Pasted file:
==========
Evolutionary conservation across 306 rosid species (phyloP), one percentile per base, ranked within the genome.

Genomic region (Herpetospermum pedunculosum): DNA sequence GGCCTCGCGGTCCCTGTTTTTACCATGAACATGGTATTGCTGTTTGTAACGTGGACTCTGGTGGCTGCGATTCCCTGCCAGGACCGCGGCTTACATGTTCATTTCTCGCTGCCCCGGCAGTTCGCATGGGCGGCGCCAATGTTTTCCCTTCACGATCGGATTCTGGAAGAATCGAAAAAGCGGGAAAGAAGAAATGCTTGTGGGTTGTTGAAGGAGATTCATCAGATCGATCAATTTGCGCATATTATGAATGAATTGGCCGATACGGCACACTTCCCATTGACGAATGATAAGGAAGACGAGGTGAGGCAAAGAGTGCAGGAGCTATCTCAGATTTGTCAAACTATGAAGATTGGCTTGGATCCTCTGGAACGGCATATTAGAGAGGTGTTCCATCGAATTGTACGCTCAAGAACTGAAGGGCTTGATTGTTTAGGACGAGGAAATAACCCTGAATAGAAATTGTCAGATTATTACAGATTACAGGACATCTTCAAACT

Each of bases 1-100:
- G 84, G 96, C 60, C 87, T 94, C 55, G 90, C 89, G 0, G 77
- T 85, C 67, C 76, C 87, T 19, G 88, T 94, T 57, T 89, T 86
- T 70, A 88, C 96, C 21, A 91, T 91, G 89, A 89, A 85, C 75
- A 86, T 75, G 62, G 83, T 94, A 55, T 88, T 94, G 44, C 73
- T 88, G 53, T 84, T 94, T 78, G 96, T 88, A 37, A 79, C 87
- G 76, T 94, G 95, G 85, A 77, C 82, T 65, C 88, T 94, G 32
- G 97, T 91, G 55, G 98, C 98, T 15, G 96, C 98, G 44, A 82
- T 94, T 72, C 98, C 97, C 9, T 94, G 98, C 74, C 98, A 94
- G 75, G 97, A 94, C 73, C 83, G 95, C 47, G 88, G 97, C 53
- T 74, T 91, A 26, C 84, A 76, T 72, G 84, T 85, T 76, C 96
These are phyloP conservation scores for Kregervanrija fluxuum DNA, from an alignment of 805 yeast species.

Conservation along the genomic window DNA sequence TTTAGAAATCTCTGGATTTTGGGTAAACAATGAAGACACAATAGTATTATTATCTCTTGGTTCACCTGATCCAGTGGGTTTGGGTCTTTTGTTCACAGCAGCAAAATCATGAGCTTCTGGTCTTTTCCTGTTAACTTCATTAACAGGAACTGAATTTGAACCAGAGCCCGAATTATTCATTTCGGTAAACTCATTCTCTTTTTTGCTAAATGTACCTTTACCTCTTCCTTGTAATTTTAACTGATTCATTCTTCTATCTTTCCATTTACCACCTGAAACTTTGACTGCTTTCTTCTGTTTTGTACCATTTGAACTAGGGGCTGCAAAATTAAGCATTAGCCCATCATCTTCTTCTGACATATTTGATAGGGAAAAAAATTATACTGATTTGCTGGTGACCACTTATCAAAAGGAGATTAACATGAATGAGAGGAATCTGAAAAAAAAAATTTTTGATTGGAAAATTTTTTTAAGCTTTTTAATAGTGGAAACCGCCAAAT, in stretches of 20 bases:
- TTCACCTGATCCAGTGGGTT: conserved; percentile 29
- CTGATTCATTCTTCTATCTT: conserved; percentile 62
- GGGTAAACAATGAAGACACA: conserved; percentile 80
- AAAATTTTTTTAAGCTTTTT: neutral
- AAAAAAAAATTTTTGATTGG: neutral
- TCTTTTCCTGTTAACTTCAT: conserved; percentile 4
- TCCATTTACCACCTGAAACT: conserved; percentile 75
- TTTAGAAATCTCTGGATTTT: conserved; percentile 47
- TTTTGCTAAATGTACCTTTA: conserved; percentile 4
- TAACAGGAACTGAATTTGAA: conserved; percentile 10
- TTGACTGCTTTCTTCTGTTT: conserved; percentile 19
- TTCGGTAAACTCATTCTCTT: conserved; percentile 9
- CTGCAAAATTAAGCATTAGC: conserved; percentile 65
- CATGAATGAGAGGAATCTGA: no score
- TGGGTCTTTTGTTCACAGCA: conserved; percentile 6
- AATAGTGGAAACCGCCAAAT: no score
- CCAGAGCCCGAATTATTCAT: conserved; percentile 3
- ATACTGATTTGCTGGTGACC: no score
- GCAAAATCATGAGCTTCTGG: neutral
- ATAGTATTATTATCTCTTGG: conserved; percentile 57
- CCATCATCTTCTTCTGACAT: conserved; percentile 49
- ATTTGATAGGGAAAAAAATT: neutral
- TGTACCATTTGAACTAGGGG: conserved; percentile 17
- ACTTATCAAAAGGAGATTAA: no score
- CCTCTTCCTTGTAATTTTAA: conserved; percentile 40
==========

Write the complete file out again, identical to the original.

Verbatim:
Evolutionary conservation across 306 rosid species (phyloP), one percentile per base, ranked within the genome.

Genomic region (Herpetospermum pedunculosum): DNA sequence GGCCTCGCGGTCCCTGTTTTTACCATGAACATGGTATTGCTGTTTGTAACGTGGACTCTGGTGGCTGCGATTCCCTGCCAGGACCGCGGCTTACATGTTCATTTCTCGCTGCCCCGGCAGTTCGCATGGGCGGCGCCAATGTTTTCCCTTCACGATCGGATTCTGGAAGAATCGAAAAAGCGGGAAAGAAGAAATGCTTGTGGGTTGTTGAAGGAGATTCATCAGATCGATCAATTTGCGCATATTATGAATGAATTGGCCGATACGGCACACTTCCCATTGACGAATGATAAGGAAGACGAGGTGAGGCAAAGAGTGCAGGAGCTATCTCAGATTTGTCAAACTATGAAGATTGGCTTGGATCCTCTGGAACGGCATATTAGAGAGGTGTTCCATCGAATTGTACGCTCAAGAACTGAAGGGCTTGATTGTTTAGGACGAGGAAATAACCCTGAATAGAAATTGTCAGATTATTACAGATTACAGGACATCTTCAAACT

Each of bases 1-100:
- G 84, G 96, C 60, C 87, T 94, C 55, G 90, C 89, G 0, G 77
- T 85, C 67, C 76, C 87, T 19, G 88, T 94, T 57, T 89, T 86
- T 70, A 88, C 96, C 21, A 91, T 91, G 89, A 89, A 85, C 75
- A 86, T 75, G 62, G 83, T 94, A 55, T 88, T 94, G 44, C 73
- T 88, G 53, T 84, T 94, T 78, G 96, T 88, A 37, A 79, C 87
- G 76, T 94, G 95, G 85, A 77, C 82, T 65, C 88, T 94, G 32
- G 97, T 91, G 55, G 98, C 98, T 15, G 96, C 98, G 44, A 82
- T 94, T 72, C 98, C 97, C 9, T 94, G 98, C 74, C 98, A 94
- G 75, G 97, A 94, C 73, C 83, G 95, C 47, G 88, G 97, C 53
- T 74, T 91, A 26, C 84, A 76, T 72, G 84, T 85, T 76, C 96
These are phyloP conservation scores for Kregervanrija fluxuum DNA, from an alignment of 805 yeast species.

Conservation along the genomic window DNA sequence TTTAGAAATCTCTGGATTTTGGGTAAACAATGAAGACACAATAGTATTATTATCTCTTGGTTCACCTGATCCAGTGGGTTTGGGTCTTTTGTTCACAGCAGCAAAATCATGAGCTTCTGGTCTTTTCCTGTTAACTTCATTAACAGGAACTGAATTTGAACCAGAGCCCGAATTATTCATTTCGGTAAACTCATTCTCTTTTTTGCTAAATGTACCTTTACCTCTTCCTTGTAATTTTAACTGATTCATTCTTCTATCTTTCCATTTACCACCTGAAACTTTGACTGCTTTCTTCTGTTTTGTACCATTTGAACTAGGGGCTGCAAAATTAAGCATTAGCCCATCATCTTCTTCTGACATATTTGATAGGGAAAAAAATTATACTGATTTGCTGGTGACCACTTATCAAAAGGAGATTAACATGAATGAGAGGAATCTGAAAAAAAAAATTTTTGATTGGAAAATTTTTTTAAGCTTTTTAATAGTGGAAACCGCCAAAT, in stretches of 20 bases:
- TTCACCTGATCCAGTGGGTT: conserved; percentile 29
- CTGATTCATTCTTCTATCTT: conserved; percentile 62
- GGGTAAACAATGAAGACACA: conserved; percentile 80
- AAAATTTTTTTAAGCTTTTT: neutral
- AAAAAAAAATTTTTGATTGG: neutral
- TCTTTTCCTGTTAACTTCAT: conserved; percentile 4
- TCCATTTACCACCTGAAACT: conserved; percentile 75
- TTTAGAAATCTCTGGATTTT: conserved; percentile 47
- TTTTGCTAAATGTACCTTTA: conserved; percentile 4
- TAACAGGAACTGAATTTGAA: conserved; percentile 10
- TTGACTGCTTTCTTCTGTTT: conserved; percentile 19
- TTCGGTAAACTCATTCTCTT: conserved; percentile 9
- CTGCAAAATTAAGCATTAGC: conserved; percentile 65
- CATGAATGAGAGGAATCTGA: no score
- TGGGTCTTTTGTTCACAGCA: conserved; percentile 6
- AATAGTGGAAACCGCCAAAT: no score
- CCAGAGCCCGAATTATTCAT: conserved; percentile 3
- ATACTGATTTGCTGGTGACC: no score
- GCAAAATCATGAGCTTCTGG: neutral
- ATAGTATTATTATCTCTTGG: conserved; percentile 57
- CCATCATCTTCTTCTGACAT: conserved; percentile 49
- ATTTGATAGGGAAAAAAATT: neutral
- TGTACCATTTGAACTAGGGG: conserved; percentile 17
- ACTTATCAAAAGGAGATTAA: no score
- CCTCTTCCTTGTAATTTTAA: conserved; percentile 40